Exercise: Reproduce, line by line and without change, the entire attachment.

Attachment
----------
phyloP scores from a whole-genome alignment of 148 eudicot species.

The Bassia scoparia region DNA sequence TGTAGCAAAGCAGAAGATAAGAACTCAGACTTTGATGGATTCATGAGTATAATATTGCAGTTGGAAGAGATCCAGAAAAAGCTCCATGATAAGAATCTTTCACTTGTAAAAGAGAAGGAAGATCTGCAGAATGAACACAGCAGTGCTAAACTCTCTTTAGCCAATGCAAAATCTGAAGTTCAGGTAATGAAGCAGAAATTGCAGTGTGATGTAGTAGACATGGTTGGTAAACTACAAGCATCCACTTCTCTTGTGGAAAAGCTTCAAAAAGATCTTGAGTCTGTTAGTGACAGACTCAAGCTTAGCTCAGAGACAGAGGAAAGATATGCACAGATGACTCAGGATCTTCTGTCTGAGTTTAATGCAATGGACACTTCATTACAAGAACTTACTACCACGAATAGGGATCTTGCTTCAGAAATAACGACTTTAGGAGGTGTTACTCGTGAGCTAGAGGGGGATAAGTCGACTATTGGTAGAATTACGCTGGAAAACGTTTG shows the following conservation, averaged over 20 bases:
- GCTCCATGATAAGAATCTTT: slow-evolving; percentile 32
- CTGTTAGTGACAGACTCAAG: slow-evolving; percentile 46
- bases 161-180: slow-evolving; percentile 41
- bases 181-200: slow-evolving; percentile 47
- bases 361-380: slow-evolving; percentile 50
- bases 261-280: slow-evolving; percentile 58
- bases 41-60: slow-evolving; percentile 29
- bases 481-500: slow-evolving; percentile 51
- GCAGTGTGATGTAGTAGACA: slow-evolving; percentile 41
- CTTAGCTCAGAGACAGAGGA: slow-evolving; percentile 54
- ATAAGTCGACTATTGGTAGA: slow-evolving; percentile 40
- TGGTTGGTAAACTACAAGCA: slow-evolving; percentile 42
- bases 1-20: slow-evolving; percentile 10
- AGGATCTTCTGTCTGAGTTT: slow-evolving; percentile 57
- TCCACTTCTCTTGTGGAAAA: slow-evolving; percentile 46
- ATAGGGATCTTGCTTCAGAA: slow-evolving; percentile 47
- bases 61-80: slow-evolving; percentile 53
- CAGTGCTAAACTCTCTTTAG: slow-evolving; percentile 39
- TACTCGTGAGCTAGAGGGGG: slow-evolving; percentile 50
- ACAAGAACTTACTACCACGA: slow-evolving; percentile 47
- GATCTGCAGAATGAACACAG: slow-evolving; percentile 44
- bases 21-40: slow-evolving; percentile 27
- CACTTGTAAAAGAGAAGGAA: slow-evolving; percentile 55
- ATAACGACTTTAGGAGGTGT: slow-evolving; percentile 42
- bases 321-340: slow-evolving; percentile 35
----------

phyloP scores from a whole-genome alignment of 148 eudicot species.

The Bassia scoparia region DNA sequence TGTAGCAAAGCAGAAGATAAGAACTCAGACTTTGATGGATTCATGAGTATAATATTGCAGTTGGAAGAGATCCAGAAAAAGCTCCATGATAAGAATCTTTCACTTGTAAAAGAGAAGGAAGATCTGCAGAATGAACACAGCAGTGCTAAACTCTCTTTAGCCAATGCAAAATCTGAAGTTCAGGTAATGAAGCAGAAATTGCAGTGTGATGTAGTAGACATGGTTGGTAAACTACAAGCATCCACTTCTCTTGTGGAAAAGCTTCAAAAAGATCTTGAGTCTGTTAGTGACAGACTCAAGCTTAGCTCAGAGACAGAGGAAAGATATGCACAGATGACTCAGGATCTTCTGTCTGAGTTTAATGCAATGGACACTTCATTACAAGAACTTACTACCACGAATAGGGATCTTGCTTCAGAAATAACGACTTTAGGAGGTGTTACTCGTGAGCTAGAGGGGGATAAGTCGACTATTGGTAGAATTACGCTGGAAAACGTTTG shows the following conservation, averaged over 20 bases:
- GCTCCATGATAAGAATCTTT: slow-evolving; percentile 32
- CTGTTAGTGACAGACTCAAG: slow-evolving; percentile 46
- bases 161-180: slow-evolving; percentile 41
- bases 181-200: slow-evolving; percentile 47
- bases 361-380: slow-evolving; percentile 50
- bases 261-280: slow-evolving; percentile 58
- bases 41-60: slow-evolving; percentile 29
- bases 481-500: slow-evolving; percentile 51
- GCAGTGTGATGTAGTAGACA: slow-evolving; percentile 41
- CTTAGCTCAGAGACAGAGGA: slow-evolving; percentile 54
- ATAAGTCGACTATTGGTAGA: slow-evolving; percentile 40
- TGGTTGGTAAACTACAAGCA: slow-evolving; percentile 42
- bases 1-20: slow-evolving; percentile 10
- AGGATCTTCTGTCTGAGTTT: slow-evolving; percentile 57
- TCCACTTCTCTTGTGGAAAA: slow-evolving; percentile 46
- ATAGGGATCTTGCTTCAGAA: slow-evolving; percentile 47
- bases 61-80: slow-evolving; percentile 53
- CAGTGCTAAACTCTCTTTAG: slow-evolving; percentile 39
- TACTCGTGAGCTAGAGGGGG: slow-evolving; percentile 50
- ACAAGAACTTACTACCACGA: slow-evolving; percentile 47
- GATCTGCAGAATGAACACAG: slow-evolving; percentile 44
- bases 21-40: slow-evolving; percentile 27
- CACTTGTAAAAGAGAAGGAA: slow-evolving; percentile 55
- ATAACGACTTTAGGAGGTGT: slow-evolving; percentile 42
- bases 321-340: slow-evolving; percentile 35